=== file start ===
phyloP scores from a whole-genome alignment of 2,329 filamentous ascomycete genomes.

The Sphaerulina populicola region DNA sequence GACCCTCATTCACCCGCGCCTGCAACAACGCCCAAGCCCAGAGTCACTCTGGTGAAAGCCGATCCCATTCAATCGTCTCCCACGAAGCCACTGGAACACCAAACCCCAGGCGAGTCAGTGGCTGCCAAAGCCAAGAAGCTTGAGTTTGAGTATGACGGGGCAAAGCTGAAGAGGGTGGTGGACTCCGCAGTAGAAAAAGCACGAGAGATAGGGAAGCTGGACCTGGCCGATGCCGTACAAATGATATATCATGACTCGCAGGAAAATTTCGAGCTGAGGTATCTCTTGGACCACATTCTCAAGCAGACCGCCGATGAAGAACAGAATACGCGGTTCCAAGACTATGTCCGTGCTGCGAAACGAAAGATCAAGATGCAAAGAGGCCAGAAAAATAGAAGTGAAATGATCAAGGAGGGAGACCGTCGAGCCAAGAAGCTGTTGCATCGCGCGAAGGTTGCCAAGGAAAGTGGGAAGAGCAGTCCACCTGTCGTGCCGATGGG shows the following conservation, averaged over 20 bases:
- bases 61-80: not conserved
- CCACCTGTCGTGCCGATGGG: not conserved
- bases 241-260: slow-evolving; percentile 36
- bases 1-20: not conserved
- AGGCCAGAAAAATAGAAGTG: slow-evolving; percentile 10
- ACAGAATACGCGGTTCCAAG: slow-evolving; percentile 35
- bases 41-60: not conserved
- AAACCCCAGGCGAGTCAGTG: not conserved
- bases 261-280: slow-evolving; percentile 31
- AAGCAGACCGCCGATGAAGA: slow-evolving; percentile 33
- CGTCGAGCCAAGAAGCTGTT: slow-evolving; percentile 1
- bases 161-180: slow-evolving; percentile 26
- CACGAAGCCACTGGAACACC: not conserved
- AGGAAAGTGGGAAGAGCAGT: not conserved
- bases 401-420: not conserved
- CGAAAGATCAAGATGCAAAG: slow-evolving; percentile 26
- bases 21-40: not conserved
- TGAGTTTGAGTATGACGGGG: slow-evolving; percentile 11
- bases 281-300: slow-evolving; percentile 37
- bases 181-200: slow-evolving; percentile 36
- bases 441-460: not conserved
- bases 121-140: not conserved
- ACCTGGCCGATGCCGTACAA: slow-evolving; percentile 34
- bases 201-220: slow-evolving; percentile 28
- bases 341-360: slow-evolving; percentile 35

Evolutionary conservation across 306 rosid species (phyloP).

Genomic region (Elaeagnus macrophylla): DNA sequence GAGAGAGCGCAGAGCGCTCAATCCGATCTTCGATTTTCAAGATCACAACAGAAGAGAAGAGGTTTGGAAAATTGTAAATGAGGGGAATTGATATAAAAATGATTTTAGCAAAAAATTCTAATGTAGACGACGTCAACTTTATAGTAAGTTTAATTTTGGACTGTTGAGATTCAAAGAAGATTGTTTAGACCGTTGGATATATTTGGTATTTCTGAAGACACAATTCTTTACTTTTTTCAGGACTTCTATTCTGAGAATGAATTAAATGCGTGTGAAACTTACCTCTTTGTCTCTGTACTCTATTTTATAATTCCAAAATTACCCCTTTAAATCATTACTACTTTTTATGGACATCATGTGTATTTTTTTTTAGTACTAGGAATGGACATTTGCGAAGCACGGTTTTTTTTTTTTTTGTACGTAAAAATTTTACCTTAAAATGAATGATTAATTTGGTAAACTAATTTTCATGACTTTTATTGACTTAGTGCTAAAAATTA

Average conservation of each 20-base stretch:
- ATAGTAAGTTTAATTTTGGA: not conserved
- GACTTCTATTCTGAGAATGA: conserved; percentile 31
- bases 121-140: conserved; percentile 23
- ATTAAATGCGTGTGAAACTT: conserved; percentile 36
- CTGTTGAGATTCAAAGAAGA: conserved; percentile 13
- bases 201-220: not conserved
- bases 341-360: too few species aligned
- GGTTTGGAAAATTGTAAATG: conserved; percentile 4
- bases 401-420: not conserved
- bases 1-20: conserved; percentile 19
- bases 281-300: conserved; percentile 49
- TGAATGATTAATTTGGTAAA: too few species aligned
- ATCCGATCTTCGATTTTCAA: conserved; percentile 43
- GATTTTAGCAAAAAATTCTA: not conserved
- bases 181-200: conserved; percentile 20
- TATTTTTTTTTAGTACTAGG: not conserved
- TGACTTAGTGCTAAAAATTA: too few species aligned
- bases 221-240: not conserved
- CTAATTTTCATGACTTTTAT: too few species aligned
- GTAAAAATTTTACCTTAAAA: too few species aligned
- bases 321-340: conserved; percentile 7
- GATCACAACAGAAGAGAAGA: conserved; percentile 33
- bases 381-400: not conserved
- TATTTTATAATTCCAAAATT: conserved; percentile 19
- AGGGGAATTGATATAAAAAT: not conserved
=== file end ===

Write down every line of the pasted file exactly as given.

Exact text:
phyloP scores from a whole-genome alignment of 2,329 filamentous ascomycete genomes.

The Sphaerulina populicola region DNA sequence GACCCTCATTCACCCGCGCCTGCAACAACGCCCAAGCCCAGAGTCACTCTGGTGAAAGCCGATCCCATTCAATCGTCTCCCACGAAGCCACTGGAACACCAAACCCCAGGCGAGTCAGTGGCTGCCAAAGCCAAGAAGCTTGAGTTTGAGTATGACGGGGCAAAGCTGAAGAGGGTGGTGGACTCCGCAGTAGAAAAAGCACGAGAGATAGGGAAGCTGGACCTGGCCGATGCCGTACAAATGATATATCATGACTCGCAGGAAAATTTCGAGCTGAGGTATCTCTTGGACCACATTCTCAAGCAGACCGCCGATGAAGAACAGAATACGCGGTTCCAAGACTATGTCCGTGCTGCGAAACGAAAGATCAAGATGCAAAGAGGCCAGAAAAATAGAAGTGAAATGATCAAGGAGGGAGACCGTCGAGCCAAGAAGCTGTTGCATCGCGCGAAGGTTGCCAAGGAAAGTGGGAAGAGCAGTCCACCTGTCGTGCCGATGGG shows the following conservation, averaged over 20 bases:
- bases 61-80: not conserved
- CCACCTGTCGTGCCGATGGG: not conserved
- bases 241-260: slow-evolving; percentile 36
- bases 1-20: not conserved
- AGGCCAGAAAAATAGAAGTG: slow-evolving; percentile 10
- ACAGAATACGCGGTTCCAAG: slow-evolving; percentile 35
- bases 41-60: not conserved
- AAACCCCAGGCGAGTCAGTG: not conserved
- bases 261-280: slow-evolving; percentile 31
- AAGCAGACCGCCGATGAAGA: slow-evolving; percentile 33
- CGTCGAGCCAAGAAGCTGTT: slow-evolving; percentile 1
- bases 161-180: slow-evolving; percentile 26
- CACGAAGCCACTGGAACACC: not conserved
- AGGAAAGTGGGAAGAGCAGT: not conserved
- bases 401-420: not conserved
- CGAAAGATCAAGATGCAAAG: slow-evolving; percentile 26
- bases 21-40: not conserved
- TGAGTTTGAGTATGACGGGG: slow-evolving; percentile 11
- bases 281-300: slow-evolving; percentile 37
- bases 181-200: slow-evolving; percentile 36
- bases 441-460: not conserved
- bases 121-140: not conserved
- ACCTGGCCGATGCCGTACAA: slow-evolving; percentile 34
- bases 201-220: slow-evolving; percentile 28
- bases 341-360: slow-evolving; percentile 35

Evolutionary conservation across 306 rosid species (phyloP).

Genomic region (Elaeagnus macrophylla): DNA sequence GAGAGAGCGCAGAGCGCTCAATCCGATCTTCGATTTTCAAGATCACAACAGAAGAGAAGAGGTTTGGAAAATTGTAAATGAGGGGAATTGATATAAAAATGATTTTAGCAAAAAATTCTAATGTAGACGACGTCAACTTTATAGTAAGTTTAATTTTGGACTGTTGAGATTCAAAGAAGATTGTTTAGACCGTTGGATATATTTGGTATTTCTGAAGACACAATTCTTTACTTTTTTCAGGACTTCTATTCTGAGAATGAATTAAATGCGTGTGAAACTTACCTCTTTGTCTCTGTACTCTATTTTATAATTCCAAAATTACCCCTTTAAATCATTACTACTTTTTATGGACATCATGTGTATTTTTTTTTAGTACTAGGAATGGACATTTGCGAAGCACGGTTTTTTTTTTTTTTGTACGTAAAAATTTTACCTTAAAATGAATGATTAATTTGGTAAACTAATTTTCATGACTTTTATTGACTTAGTGCTAAAAATTA

Average conservation of each 20-base stretch:
- ATAGTAAGTTTAATTTTGGA: not conserved
- GACTTCTATTCTGAGAATGA: conserved; percentile 31
- bases 121-140: conserved; percentile 23
- ATTAAATGCGTGTGAAACTT: conserved; percentile 36
- CTGTTGAGATTCAAAGAAGA: conserved; percentile 13
- bases 201-220: not conserved
- bases 341-360: too few species aligned
- GGTTTGGAAAATTGTAAATG: conserved; percentile 4
- bases 401-420: not conserved
- bases 1-20: conserved; percentile 19
- bases 281-300: conserved; percentile 49
- TGAATGATTAATTTGGTAAA: too few species aligned
- ATCCGATCTTCGATTTTCAA: conserved; percentile 43
- GATTTTAGCAAAAAATTCTA: not conserved
- bases 181-200: conserved; percentile 20
- TATTTTTTTTTAGTACTAGG: not conserved
- TGACTTAGTGCTAAAAATTA: too few species aligned
- bases 221-240: not conserved
- CTAATTTTCATGACTTTTAT: too few species aligned
- GTAAAAATTTTACCTTAAAA: too few species aligned
- bases 321-340: conserved; percentile 7
- GATCACAACAGAAGAGAAGA: conserved; percentile 33
- bases 381-400: not conserved
- TATTTTATAATTCCAAAATT: conserved; percentile 19
- AGGGGAATTGATATAAAAAT: not conserved